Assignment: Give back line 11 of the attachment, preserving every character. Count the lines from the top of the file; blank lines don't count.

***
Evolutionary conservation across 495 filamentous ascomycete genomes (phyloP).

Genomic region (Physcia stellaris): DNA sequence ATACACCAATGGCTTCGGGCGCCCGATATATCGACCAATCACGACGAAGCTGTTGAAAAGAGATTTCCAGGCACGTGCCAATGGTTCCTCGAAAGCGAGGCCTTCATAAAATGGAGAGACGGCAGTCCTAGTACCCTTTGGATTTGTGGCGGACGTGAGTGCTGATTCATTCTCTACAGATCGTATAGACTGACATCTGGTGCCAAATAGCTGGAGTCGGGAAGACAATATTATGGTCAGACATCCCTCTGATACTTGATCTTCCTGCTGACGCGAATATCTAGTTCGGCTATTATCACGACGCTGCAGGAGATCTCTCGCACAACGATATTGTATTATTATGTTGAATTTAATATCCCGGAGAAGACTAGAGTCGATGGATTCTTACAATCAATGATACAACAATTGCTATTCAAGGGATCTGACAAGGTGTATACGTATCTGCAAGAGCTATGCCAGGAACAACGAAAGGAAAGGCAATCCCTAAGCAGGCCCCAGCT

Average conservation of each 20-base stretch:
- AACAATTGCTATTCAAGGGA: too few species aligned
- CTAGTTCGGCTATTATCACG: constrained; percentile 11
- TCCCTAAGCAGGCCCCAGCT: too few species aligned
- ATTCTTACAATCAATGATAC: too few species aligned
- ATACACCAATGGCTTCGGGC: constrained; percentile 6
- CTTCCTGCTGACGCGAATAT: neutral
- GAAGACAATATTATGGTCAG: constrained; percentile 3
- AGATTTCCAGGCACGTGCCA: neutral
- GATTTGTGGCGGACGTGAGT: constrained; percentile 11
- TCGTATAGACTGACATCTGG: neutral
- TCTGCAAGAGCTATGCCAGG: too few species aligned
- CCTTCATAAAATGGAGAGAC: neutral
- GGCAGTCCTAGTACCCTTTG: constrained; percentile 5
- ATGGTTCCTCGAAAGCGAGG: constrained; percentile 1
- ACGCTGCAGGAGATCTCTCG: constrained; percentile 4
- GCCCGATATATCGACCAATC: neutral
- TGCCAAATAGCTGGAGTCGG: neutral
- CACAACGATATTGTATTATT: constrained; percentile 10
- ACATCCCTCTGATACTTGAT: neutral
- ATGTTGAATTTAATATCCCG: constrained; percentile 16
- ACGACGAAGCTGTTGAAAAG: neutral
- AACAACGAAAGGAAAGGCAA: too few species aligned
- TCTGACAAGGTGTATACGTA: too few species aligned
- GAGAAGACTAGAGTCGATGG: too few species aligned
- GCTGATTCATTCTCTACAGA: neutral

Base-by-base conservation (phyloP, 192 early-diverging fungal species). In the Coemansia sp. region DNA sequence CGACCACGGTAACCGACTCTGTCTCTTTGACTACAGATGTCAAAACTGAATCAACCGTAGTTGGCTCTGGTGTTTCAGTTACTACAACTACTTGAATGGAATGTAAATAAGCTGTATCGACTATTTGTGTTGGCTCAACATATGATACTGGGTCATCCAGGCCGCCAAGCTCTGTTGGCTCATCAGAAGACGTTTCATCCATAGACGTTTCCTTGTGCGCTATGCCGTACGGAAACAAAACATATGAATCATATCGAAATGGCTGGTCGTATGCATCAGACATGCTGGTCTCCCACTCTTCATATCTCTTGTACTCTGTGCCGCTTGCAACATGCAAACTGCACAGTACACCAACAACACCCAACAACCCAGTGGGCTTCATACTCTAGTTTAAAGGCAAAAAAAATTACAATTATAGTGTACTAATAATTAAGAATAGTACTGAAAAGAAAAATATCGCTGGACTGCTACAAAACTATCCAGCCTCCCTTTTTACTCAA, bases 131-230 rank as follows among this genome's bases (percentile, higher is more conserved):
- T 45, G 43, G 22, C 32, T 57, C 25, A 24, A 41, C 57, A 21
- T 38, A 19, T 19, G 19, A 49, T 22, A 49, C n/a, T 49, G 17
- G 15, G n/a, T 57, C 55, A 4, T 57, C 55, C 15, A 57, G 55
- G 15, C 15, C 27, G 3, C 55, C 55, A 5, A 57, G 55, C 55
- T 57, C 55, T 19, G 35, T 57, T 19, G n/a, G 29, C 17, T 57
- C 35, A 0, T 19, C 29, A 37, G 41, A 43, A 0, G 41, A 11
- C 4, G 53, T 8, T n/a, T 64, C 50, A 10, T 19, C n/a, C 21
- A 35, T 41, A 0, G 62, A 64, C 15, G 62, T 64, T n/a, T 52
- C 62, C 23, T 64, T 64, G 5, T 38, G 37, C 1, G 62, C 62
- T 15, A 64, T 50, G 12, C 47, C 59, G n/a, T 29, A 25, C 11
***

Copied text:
- AGATTTCCAGGCACGTGCCA: neutral